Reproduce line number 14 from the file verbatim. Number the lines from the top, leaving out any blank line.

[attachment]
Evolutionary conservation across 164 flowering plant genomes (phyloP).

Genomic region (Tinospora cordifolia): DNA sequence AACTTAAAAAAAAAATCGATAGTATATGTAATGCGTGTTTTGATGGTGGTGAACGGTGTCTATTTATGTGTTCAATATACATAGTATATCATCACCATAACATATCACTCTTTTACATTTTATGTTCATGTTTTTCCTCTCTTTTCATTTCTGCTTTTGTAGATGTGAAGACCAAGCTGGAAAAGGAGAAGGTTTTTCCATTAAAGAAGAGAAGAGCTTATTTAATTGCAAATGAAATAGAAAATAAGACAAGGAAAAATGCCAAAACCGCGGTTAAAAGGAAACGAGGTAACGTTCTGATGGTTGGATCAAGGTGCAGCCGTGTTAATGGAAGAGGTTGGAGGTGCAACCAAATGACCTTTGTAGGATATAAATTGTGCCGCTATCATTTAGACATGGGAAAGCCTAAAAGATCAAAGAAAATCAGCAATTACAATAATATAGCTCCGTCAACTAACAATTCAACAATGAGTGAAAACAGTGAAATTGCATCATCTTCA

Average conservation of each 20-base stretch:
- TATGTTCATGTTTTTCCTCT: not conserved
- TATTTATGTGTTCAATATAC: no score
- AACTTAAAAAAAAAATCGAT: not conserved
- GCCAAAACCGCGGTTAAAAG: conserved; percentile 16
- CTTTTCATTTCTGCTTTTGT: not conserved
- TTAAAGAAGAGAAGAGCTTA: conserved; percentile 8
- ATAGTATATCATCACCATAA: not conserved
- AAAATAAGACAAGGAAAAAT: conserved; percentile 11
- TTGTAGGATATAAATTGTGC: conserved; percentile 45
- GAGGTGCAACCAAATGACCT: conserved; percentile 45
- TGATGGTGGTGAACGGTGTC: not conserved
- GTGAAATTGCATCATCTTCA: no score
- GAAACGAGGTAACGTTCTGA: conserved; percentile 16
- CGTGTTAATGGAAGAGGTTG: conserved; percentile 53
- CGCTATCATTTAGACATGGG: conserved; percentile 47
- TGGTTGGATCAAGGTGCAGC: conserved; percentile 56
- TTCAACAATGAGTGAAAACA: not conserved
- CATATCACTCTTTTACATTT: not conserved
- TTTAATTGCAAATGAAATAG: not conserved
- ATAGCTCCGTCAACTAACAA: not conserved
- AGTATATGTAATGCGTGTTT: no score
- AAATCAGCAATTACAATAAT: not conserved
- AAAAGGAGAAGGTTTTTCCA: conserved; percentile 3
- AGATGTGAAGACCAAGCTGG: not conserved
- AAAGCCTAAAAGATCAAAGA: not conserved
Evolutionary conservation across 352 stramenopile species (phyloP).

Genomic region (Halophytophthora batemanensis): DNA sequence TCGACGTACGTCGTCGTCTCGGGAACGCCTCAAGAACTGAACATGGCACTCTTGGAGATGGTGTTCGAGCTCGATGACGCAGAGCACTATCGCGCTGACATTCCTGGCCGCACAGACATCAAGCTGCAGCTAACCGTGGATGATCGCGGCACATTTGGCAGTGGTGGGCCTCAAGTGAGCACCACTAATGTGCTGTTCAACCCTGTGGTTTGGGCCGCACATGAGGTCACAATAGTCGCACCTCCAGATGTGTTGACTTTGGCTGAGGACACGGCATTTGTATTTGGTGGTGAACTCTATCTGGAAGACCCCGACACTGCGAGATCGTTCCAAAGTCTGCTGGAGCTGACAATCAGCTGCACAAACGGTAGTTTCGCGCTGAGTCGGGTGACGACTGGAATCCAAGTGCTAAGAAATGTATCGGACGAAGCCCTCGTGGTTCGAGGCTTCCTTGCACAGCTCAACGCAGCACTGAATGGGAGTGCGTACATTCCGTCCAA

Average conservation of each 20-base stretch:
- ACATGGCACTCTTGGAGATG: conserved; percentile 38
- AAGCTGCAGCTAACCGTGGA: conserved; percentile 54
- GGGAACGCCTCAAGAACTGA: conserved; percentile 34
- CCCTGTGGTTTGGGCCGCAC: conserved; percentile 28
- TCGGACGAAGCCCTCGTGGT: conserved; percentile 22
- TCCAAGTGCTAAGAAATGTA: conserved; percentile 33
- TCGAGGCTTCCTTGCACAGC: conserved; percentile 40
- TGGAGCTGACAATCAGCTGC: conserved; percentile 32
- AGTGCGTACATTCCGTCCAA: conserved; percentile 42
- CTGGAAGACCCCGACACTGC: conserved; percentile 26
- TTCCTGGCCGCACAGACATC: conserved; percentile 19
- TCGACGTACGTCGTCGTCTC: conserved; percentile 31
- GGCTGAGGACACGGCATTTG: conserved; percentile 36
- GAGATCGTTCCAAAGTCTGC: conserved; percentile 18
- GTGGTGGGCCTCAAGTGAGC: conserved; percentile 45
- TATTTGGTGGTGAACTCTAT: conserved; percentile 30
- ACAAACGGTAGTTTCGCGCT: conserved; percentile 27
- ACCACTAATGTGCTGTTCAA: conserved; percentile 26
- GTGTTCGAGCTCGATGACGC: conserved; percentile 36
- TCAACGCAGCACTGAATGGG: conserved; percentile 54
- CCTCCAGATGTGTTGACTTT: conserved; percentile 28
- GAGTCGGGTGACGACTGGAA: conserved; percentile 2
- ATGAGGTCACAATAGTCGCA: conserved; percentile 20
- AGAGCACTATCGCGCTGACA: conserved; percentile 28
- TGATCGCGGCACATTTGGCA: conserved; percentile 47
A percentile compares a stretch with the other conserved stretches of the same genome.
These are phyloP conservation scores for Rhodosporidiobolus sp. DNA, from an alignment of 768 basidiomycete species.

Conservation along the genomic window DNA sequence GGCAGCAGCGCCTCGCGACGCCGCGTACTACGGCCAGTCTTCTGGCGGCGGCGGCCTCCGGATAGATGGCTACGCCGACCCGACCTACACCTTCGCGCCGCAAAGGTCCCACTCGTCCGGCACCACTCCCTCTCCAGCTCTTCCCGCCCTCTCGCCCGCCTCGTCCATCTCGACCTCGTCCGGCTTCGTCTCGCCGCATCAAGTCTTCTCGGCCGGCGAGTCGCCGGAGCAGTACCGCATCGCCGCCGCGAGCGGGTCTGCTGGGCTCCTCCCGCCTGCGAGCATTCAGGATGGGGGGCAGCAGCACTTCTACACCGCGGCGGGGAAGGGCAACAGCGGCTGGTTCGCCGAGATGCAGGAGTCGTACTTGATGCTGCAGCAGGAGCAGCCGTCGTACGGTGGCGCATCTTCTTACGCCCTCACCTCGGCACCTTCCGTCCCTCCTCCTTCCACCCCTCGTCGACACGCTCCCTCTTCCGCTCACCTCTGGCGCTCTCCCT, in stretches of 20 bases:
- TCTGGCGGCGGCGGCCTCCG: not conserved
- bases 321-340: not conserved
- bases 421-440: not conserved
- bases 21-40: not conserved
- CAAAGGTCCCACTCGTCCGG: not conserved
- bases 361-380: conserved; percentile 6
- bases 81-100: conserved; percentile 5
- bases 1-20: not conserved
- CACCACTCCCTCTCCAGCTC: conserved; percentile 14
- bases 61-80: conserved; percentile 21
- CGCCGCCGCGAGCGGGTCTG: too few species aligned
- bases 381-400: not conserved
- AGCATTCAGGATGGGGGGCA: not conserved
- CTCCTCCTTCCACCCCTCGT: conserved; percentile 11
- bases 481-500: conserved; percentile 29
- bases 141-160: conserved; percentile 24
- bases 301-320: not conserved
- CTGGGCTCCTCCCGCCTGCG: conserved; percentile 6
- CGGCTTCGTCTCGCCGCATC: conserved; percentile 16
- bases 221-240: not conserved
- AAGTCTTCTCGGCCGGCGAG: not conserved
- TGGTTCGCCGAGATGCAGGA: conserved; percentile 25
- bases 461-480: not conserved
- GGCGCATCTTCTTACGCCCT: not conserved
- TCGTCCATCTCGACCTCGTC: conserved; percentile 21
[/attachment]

- TGATGGTGGTGAACGGTGTC: not conserved